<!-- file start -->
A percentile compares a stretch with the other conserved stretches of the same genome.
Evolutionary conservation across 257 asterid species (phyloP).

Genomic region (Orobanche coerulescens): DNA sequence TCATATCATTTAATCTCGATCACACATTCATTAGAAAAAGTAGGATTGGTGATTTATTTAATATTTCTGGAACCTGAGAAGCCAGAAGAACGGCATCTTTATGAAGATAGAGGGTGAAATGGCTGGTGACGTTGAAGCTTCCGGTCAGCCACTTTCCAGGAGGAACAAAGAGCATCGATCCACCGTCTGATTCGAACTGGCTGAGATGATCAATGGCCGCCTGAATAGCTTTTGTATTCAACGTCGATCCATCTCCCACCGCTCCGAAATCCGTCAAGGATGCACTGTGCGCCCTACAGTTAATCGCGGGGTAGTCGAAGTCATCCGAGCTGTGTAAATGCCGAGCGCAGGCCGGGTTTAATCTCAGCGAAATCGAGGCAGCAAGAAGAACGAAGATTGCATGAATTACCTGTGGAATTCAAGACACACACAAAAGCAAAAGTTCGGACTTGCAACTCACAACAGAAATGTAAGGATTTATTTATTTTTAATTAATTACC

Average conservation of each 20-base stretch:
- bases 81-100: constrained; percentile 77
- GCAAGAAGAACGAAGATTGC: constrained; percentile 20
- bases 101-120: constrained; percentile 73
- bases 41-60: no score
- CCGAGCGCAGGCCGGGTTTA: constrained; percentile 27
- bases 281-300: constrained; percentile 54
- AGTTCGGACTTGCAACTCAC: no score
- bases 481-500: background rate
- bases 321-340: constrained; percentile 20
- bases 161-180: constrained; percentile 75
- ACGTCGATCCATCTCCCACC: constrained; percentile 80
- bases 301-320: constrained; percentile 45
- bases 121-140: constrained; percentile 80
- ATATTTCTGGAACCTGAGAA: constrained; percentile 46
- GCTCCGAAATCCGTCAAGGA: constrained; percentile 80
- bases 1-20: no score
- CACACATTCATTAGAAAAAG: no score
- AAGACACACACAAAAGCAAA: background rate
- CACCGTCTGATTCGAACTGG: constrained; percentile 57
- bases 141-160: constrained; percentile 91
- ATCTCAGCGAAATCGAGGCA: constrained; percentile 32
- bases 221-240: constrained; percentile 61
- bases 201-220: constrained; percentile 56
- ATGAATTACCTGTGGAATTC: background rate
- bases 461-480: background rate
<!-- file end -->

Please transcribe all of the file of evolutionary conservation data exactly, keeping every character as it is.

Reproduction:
A percentile compares a stretch with the other conserved stretches of the same genome.
Evolutionary conservation across 257 asterid species (phyloP).

Genomic region (Orobanche coerulescens): DNA sequence TCATATCATTTAATCTCGATCACACATTCATTAGAAAAAGTAGGATTGGTGATTTATTTAATATTTCTGGAACCTGAGAAGCCAGAAGAACGGCATCTTTATGAAGATAGAGGGTGAAATGGCTGGTGACGTTGAAGCTTCCGGTCAGCCACTTTCCAGGAGGAACAAAGAGCATCGATCCACCGTCTGATTCGAACTGGCTGAGATGATCAATGGCCGCCTGAATAGCTTTTGTATTCAACGTCGATCCATCTCCCACCGCTCCGAAATCCGTCAAGGATGCACTGTGCGCCCTACAGTTAATCGCGGGGTAGTCGAAGTCATCCGAGCTGTGTAAATGCCGAGCGCAGGCCGGGTTTAATCTCAGCGAAATCGAGGCAGCAAGAAGAACGAAGATTGCATGAATTACCTGTGGAATTCAAGACACACACAAAAGCAAAAGTTCGGACTTGCAACTCACAACAGAAATGTAAGGATTTATTTATTTTTAATTAATTACC

Average conservation of each 20-base stretch:
- bases 81-100: constrained; percentile 77
- GCAAGAAGAACGAAGATTGC: constrained; percentile 20
- bases 101-120: constrained; percentile 73
- bases 41-60: no score
- CCGAGCGCAGGCCGGGTTTA: constrained; percentile 27
- bases 281-300: constrained; percentile 54
- AGTTCGGACTTGCAACTCAC: no score
- bases 481-500: background rate
- bases 321-340: constrained; percentile 20
- bases 161-180: constrained; percentile 75
- ACGTCGATCCATCTCCCACC: constrained; percentile 80
- bases 301-320: constrained; percentile 45
- bases 121-140: constrained; percentile 80
- ATATTTCTGGAACCTGAGAA: constrained; percentile 46
- GCTCCGAAATCCGTCAAGGA: constrained; percentile 80
- bases 1-20: no score
- CACACATTCATTAGAAAAAG: no score
- AAGACACACACAAAAGCAAA: background rate
- CACCGTCTGATTCGAACTGG: constrained; percentile 57
- bases 141-160: constrained; percentile 91
- ATCTCAGCGAAATCGAGGCA: constrained; percentile 32
- bases 221-240: constrained; percentile 61
- bases 201-220: constrained; percentile 56
- ATGAATTACCTGTGGAATTC: background rate
- bases 461-480: background rate